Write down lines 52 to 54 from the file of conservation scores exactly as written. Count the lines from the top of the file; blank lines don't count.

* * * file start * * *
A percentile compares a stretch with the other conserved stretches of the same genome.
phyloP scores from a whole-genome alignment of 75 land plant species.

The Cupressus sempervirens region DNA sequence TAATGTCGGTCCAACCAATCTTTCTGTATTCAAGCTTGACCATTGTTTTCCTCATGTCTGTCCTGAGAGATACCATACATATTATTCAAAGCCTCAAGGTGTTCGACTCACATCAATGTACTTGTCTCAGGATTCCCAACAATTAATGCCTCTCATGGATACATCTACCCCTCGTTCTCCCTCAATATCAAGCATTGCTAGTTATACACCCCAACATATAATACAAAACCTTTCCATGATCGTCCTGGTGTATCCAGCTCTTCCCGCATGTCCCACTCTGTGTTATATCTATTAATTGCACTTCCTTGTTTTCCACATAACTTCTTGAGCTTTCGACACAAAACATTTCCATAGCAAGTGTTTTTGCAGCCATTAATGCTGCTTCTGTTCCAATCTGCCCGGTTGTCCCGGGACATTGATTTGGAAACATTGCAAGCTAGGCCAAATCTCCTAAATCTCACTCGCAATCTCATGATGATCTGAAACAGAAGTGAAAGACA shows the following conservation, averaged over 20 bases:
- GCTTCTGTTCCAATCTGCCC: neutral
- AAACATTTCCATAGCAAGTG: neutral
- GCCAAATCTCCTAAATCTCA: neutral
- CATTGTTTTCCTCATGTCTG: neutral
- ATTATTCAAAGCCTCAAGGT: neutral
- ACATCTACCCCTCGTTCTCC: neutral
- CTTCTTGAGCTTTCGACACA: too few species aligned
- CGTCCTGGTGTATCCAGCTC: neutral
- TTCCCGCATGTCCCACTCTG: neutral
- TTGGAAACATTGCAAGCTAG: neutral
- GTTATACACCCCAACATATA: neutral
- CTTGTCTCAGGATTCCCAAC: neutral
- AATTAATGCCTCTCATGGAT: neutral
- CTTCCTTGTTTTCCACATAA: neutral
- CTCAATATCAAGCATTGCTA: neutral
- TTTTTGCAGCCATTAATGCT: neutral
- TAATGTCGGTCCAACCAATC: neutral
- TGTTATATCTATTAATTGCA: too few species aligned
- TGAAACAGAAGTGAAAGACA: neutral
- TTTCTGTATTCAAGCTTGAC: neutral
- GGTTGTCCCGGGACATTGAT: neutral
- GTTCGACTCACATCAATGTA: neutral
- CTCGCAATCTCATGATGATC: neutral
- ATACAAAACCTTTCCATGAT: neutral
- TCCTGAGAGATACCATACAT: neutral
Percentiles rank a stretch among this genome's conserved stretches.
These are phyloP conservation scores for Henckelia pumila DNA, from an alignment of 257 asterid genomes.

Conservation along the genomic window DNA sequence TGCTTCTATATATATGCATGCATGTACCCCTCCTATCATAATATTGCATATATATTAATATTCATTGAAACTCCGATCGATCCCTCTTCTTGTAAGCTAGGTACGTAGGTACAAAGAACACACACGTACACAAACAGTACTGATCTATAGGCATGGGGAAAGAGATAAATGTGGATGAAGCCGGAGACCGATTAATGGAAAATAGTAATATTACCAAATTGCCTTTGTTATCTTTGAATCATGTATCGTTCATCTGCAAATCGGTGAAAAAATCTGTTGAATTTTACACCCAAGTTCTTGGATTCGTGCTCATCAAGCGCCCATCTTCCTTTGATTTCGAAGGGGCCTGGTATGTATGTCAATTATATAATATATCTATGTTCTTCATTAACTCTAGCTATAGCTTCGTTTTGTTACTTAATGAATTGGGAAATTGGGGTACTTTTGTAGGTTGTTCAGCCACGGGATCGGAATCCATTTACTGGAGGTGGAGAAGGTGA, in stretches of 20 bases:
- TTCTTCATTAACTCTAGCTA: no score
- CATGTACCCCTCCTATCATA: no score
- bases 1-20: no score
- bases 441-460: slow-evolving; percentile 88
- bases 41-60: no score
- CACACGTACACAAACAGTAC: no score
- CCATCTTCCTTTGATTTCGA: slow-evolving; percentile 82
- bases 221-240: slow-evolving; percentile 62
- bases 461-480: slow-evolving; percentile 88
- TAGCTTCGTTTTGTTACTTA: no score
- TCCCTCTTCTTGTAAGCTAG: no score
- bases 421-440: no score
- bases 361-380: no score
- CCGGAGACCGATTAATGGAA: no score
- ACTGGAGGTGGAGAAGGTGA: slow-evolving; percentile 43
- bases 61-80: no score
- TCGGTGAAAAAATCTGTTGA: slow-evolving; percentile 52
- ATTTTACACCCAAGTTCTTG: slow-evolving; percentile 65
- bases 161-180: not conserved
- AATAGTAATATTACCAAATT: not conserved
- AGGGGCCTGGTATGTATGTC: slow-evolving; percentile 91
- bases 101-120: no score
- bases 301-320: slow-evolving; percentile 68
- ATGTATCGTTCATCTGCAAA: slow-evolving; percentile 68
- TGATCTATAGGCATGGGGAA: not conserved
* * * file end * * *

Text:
- AGGGGCCTGGTATGTATGTC: slow-evolving; percentile 91
- bases 101-120: no score
- bases 301-320: slow-evolving; percentile 68